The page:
Monday, 20 September 2010


When I took a stall at Tissington Craft Fair earlier in the year, sales were really disappointing; I didn’t even make enough to cover the cost of my table.  I decided to give it another go though, and booked two days last weekend.  What a difference!  I sold loads!  I had people come back for more! I’ve had people phoning for items they didn’t buy on the day!  It helped that John told people from his art class to visit and they bought stuff too, but generally it had a good feel about it and I’ll definitely be booking a few dates there for next year.

Em came to visit for a few hours and we had a nice mother and daughter natter while we sat at the stall.  I also managed to do a bit of hand sewing in the quiet periods and completed quite a few hexagons for my quilt.

I sold seven cushions which I made about a year ago and, up to now, hadn’t sold even one.  I sold eight of my bags, twelve flower brooches and a few small purses.  Strangely (I thought) I didn’t sell any of my denim and floral purses, which were the ones I was sure would be most popular.  It just goes to show that you can never really predict what people are going to like!  I’m now going to concentrate on building up my stock again for the next fair in November at Melbourne Leisure Centre. 

These were two of my most popular style of bag.  I sold both of these to the same lady, who wanted them for presents.  I took an order for another, similar bag the next day but I do try to make my bags one of a kind so need to vary the design slightly.

The first bag I sold was the one with bamboo handles I made from a pattern by Lisa Lam on U-Handblog.  It's the first time I've used bought handles on a bag but I'll definitely be doing it again.  I used a pretty autumn berries and navy print which went really well with the handles.

I do really need to find a new supplier of good quality cotton, linen and canvas fabric for bags.  I only like to use natural, good quality fabrics and don’t always like to use quilting cottons as I find they need a lot of extra interfacing to make a good, sturdy bag.  My regular supplier of furnishing fabric remnants appears to have gone out of business L.  Ikea is good, as is The Fabric Guild, and there are a couple of shops in Derby I use, but I’m always on the lookout for good furnishing fabric shops!  If anyone out there has information to share I'll be very very grateful!

Tuesday, 14 September 2010

Musically Inspired Bags

I find I am mostly inspired by different fabrics when it comes to putting a bag together.  These two 'music bags' were a perfect shape for the stripey design of the cotton fabric and the black and white theme.  I might just have enough fabric left for a couple of zipped pouches too...

I used piping around the outside and a pocket or two inside, zipped and plain

and finished them off with a nice black button


The perfect bag for a music lover!

I wanted a soft but sturdy bag, so I interfaced the outer fabric and used a soft but heavy interlining.  Both bags have a reinforced bottom so they will stand up on their own.  They measure approximately 13" wide by 11" tall with a 4" gusseted bottom so they are big enough for a lot of 'stuff' whilst still being a nice sized handbag.  These will be going on my stall at Tissington Craft Fair over the weekend.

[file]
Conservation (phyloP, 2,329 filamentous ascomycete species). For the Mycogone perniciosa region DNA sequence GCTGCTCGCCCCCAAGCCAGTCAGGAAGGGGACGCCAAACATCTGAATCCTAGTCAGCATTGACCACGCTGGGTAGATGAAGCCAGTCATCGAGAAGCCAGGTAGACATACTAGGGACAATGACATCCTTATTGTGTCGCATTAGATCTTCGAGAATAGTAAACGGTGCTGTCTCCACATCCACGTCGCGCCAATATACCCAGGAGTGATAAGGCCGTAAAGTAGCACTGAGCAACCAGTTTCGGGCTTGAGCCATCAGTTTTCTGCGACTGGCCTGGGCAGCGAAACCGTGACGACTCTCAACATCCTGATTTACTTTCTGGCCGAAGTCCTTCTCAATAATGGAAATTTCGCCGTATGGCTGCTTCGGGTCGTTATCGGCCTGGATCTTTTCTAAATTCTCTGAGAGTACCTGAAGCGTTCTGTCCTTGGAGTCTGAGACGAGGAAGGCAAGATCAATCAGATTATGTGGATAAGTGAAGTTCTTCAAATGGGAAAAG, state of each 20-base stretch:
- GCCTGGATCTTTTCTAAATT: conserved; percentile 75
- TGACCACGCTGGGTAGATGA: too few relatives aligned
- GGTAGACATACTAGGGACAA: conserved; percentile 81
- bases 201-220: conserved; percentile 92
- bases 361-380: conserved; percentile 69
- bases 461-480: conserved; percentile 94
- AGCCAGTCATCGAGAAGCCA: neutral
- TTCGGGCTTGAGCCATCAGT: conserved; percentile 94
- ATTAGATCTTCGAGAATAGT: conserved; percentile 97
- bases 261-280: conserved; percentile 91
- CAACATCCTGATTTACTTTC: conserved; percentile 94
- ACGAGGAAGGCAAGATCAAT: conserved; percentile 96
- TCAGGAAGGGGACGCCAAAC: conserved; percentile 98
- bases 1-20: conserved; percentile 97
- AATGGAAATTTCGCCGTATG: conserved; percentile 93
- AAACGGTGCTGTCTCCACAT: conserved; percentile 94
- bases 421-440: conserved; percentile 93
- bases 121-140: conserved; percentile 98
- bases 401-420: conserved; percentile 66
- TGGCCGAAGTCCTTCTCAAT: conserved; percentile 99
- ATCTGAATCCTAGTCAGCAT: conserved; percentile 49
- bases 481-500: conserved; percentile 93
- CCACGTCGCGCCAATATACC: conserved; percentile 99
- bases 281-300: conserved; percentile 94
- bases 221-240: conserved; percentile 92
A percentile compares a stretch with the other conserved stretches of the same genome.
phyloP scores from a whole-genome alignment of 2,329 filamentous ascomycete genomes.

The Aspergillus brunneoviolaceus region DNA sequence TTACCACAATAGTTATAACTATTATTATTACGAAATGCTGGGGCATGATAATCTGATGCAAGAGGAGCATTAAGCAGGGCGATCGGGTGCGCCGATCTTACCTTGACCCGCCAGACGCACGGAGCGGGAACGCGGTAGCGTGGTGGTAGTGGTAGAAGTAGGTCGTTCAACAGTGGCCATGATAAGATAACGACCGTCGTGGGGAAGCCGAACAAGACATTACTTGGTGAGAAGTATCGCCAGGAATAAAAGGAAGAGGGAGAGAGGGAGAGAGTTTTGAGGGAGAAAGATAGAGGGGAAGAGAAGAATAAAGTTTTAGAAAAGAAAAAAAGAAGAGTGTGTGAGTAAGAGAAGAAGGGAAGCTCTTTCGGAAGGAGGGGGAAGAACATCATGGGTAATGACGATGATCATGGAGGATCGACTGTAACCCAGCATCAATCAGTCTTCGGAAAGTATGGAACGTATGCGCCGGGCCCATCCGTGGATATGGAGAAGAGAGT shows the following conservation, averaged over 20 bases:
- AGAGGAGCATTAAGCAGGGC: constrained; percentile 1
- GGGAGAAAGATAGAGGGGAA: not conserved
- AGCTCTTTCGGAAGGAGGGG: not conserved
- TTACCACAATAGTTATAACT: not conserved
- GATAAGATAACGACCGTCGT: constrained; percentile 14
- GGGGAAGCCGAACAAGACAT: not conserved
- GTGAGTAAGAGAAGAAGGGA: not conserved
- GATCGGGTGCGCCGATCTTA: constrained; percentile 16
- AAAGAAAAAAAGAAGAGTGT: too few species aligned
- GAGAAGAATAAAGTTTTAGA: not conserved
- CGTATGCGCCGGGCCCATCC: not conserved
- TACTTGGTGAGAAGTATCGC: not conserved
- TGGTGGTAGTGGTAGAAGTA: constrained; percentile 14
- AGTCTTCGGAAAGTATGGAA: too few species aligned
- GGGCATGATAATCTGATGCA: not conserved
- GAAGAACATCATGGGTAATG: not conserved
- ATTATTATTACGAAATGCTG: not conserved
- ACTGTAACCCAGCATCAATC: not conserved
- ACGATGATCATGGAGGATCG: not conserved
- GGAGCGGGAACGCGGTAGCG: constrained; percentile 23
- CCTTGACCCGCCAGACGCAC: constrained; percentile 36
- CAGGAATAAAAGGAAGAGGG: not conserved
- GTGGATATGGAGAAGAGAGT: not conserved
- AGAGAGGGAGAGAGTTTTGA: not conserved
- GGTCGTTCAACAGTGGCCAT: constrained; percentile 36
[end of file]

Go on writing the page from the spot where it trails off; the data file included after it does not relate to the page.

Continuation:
The Bag Making Bible - Review

When I received this book I sat down and read it from cover to cover. It is a fantastic resource, full of inspiration not only for absolute beginner bag makers, but also those who want to try new techniques to customise their own designs.  It is packed full of instructions on everything you need to know in order to make a bag, e.g. magnetic snaps, zippers, handles, piping, linings, interfacing… the list goes on.  Rather than fill a book with her own bag designs, Lisa encourages her readers to have a go at designing and making bags for themselves using her foolproof techniques.  It is by far the best bag book I have read, and I have read plenty! 

I have already put several of Lisa’s techniques into practice and they have made a real difference to the quality of the bags I make.  Having a one-stop resource on how to insert a zip, attach a magnetic fastener or deciding which interfacing to use would have saved me so much time when I first began making bags, rather than surfing the internet to find tutorials!

There are also 8 full sized patterns in the book together with instructions on how to put them together.  As a bonus, if, like me, you have trouble sourcing things like fusible fleece and bag handles, Lisa runs her own online shop for bag making supplies – so you only need to look in one place for those too!

My advice to anyone who makes, or wants to make bags – BUY IT! 

Monday, 6 September 2010

The Bag Making Bible

I mentioned a couple of posts back that I met Lisa Lam at the NEC Festival of Quilts and was very impressed with her book, having been a follower of her great blog for a long time.  I was lucky enough to be chosen to review the book, The Bag Making Bible and I just received my copy!  Needless to say I will be eagerly delving into it as soon as I possibly can.  Just a glance has revealed so much information and I can't wait to take a closer look!

Watch this space for further information!

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